« Last Edit: May 13, 2018, 10:57:31 pm by arobwk »

Fleecewife

  • Joined May 2010
  • South Lanarkshire
    • Wester Gladstone Hebridean Sheep
Re: Mini Mantis Rotavator - I'm considering
« Reply #21 on: May 13, 2018, 11:13:42 pm »
When we use the Mantis for preparing planting holes, it's to work in manure, seaweed meal etc.  It chops up less well composted material finely.  If it's to be a deep hole, it still has to be dug out by hand, but the soil is now very soft so lifts easily.  That is for veggies, not trees - they have nothing added so their roots spread into the new soil to find nutrients
www.scothebs.co.uk

Do something today that your future self will thank you for - plant a tree

Draco dormiens nunquam titillandus - let sleeping dragons lie

arobwk

  • Joined Nov 2015
  • Kernow - some say it's in England !
Re: Mini Mantis Rotavator - I'm considering
« Reply #22 on: April 27, 2019, 05:35:38 pm »
... Haven't tested for digging planting holes yet - I'm thinking a good shovel or a wide auger bit might be easier/cleaner, but I shall experimemt idc when it comes to digging lots of holes for transplants. 

Verdict on Mantis v earth auger v shovel for digging multiple planting holes: 

Mantis - quite good where soil already loose/fairly weed-free and not too many other plants close-by (which will get covered by the spoil and also hinder recovery of spread soil back into the planting hole!)  Effort required to transport and restrain, while digging, is very bearable for quite a long while.  Unfortunately, Mantis not good for starting holes in the very weedy ground I've been tackling recently.  (Good for slimmers though:  actually, I should get the Mantis out having had a relatively sedentary winter when I also stopped smoking resulting in a bit more snacking and a bit more body girth!!)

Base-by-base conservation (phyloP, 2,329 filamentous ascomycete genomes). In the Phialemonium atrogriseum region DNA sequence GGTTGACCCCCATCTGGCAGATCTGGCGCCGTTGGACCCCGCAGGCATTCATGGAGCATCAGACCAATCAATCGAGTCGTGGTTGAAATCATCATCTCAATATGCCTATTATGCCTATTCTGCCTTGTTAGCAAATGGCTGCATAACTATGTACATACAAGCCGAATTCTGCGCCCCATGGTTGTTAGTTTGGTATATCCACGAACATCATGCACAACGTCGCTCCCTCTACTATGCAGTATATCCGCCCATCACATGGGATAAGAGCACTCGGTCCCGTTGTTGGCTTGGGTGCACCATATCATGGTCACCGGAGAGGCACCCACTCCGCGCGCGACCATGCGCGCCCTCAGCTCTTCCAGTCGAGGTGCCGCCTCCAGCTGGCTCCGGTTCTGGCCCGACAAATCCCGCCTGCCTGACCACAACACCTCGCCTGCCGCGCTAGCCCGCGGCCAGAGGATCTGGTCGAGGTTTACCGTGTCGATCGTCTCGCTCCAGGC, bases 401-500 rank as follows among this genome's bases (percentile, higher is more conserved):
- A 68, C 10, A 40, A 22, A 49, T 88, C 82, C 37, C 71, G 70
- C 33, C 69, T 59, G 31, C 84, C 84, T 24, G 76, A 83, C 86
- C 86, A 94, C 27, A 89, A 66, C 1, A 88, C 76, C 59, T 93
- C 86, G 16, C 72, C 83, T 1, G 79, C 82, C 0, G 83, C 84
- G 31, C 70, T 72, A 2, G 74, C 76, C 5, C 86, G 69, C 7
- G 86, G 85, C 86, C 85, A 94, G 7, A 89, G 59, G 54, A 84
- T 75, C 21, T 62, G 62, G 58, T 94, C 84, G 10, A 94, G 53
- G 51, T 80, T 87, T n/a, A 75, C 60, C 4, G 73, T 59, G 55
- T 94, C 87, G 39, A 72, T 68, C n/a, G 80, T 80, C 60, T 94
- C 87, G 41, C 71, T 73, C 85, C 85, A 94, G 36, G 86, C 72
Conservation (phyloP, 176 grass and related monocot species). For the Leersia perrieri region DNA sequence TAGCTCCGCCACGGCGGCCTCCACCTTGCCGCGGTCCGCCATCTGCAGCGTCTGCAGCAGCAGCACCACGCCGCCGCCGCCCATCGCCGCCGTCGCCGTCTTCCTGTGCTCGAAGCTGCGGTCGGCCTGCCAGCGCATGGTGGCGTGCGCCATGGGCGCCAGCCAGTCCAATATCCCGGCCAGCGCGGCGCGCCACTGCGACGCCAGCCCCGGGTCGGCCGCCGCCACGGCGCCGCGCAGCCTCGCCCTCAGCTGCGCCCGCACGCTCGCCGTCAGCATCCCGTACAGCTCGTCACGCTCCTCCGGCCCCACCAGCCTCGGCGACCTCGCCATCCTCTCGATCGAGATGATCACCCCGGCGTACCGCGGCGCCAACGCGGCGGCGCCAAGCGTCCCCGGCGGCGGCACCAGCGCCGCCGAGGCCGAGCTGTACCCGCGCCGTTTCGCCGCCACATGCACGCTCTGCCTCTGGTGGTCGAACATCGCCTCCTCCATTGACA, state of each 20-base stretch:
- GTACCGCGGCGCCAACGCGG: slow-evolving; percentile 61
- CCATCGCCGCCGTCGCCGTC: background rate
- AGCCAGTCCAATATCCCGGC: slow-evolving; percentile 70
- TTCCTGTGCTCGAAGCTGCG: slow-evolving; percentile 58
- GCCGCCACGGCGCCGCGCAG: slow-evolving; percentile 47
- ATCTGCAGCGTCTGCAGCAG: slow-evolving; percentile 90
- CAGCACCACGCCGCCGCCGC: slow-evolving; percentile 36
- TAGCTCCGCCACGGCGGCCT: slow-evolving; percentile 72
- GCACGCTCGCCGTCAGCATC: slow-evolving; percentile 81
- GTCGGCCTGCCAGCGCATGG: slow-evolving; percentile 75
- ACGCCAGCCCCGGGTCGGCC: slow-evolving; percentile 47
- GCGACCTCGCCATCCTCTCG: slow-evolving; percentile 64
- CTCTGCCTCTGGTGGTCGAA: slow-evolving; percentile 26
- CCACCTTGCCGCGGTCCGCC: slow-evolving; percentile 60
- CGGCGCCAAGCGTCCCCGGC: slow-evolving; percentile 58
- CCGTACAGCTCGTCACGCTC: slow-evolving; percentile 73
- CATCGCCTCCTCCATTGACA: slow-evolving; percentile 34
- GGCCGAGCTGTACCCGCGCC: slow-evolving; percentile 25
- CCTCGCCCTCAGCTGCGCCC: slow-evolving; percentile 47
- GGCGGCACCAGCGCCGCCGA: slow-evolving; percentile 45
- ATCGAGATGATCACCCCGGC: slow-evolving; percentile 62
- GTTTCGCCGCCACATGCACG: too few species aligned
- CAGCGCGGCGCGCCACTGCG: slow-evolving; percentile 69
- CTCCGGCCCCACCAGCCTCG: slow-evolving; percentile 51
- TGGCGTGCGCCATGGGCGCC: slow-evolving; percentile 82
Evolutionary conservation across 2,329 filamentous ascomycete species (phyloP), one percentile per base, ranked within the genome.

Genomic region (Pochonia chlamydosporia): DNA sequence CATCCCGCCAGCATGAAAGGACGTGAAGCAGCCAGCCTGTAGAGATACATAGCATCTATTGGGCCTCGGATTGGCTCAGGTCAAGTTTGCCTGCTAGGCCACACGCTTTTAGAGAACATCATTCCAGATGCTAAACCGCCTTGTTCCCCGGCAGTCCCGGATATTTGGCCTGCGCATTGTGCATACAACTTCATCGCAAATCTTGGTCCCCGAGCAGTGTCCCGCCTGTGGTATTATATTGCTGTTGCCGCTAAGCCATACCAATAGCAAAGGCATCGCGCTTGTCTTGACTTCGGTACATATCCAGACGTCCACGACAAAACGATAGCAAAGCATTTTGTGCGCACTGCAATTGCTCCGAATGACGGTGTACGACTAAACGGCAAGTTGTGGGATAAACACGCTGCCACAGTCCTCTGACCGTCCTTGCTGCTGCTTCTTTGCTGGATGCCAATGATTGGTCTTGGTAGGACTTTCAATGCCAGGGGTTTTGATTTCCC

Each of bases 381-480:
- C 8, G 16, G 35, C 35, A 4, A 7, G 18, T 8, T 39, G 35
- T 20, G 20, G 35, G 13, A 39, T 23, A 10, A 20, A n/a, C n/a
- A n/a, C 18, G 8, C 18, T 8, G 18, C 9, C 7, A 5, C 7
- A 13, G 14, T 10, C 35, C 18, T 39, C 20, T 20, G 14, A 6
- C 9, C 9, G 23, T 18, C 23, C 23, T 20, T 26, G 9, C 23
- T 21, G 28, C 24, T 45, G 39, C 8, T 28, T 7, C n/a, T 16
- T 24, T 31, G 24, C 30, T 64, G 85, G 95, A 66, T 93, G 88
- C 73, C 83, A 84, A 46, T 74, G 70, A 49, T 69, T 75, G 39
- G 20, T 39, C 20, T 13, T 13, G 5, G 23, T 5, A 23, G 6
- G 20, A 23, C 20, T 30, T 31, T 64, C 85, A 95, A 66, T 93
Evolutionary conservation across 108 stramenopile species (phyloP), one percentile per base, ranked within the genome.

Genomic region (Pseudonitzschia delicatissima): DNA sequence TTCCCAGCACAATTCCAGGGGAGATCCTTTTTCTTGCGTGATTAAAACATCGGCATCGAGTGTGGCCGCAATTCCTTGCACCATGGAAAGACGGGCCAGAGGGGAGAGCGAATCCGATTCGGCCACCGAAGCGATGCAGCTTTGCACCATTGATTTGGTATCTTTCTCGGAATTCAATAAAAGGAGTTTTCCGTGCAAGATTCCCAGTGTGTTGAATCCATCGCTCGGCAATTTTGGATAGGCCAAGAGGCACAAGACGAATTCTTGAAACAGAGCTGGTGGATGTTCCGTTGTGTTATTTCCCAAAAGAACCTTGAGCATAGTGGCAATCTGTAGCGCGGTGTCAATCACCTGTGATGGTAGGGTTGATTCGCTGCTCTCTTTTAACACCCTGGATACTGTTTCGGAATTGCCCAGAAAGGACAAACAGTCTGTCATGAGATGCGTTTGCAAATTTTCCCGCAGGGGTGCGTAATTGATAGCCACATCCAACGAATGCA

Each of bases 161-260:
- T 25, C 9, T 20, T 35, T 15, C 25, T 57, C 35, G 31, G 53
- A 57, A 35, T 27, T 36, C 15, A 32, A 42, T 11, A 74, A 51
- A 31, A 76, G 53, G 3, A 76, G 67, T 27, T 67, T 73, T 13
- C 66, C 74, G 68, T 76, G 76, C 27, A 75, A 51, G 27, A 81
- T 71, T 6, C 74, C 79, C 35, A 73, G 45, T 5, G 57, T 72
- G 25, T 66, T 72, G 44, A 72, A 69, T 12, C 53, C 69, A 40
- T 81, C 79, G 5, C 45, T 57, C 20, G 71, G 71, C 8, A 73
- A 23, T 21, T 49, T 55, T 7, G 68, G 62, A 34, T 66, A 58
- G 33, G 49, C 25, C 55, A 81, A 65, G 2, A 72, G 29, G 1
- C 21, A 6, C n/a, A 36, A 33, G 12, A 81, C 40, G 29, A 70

Single-person earth auger with 200mm auger bit - hard work "holding" auger while churning through well-established meadow grass.  Once through the turf it's OK with my soft soil, but the combined weight of power-head and a double-helix auger-bit takes its toll with the the lift-and-shift between multiple holes.  (Probably also good for slimmers, but likely to result in a new twisted body-shape after an acre or so  ??? :) )

Hand digging with a good, sharp shovel/spade - all will know this is always hard work!  But it's less stressful than either the auger or the Mantis.  However, it is just so boring (mentally) when digging tens and tens of holes at a go and I have 1000+ to dig overall.  (Obviously also good for slimmers!) 

Summary:  it's hard work no matter what option! 
However, I think I'm going to give the auger an extended/preferential trial hoping that I will regain the necessary upper body-strength in reasonable time to make it less onerous! 
In good, loose, open soil, I would be more tempted by the Mantis option despite the wider spread of the "diggings". 
Hand digging is eco, but I just can't stand the boredom, especially when digging solo.  (I was in such a foul mood recently after manual digging for 100x apple plantings.)
« Last Edit: May 05, 2019, 11:02:20 pm by arobwk »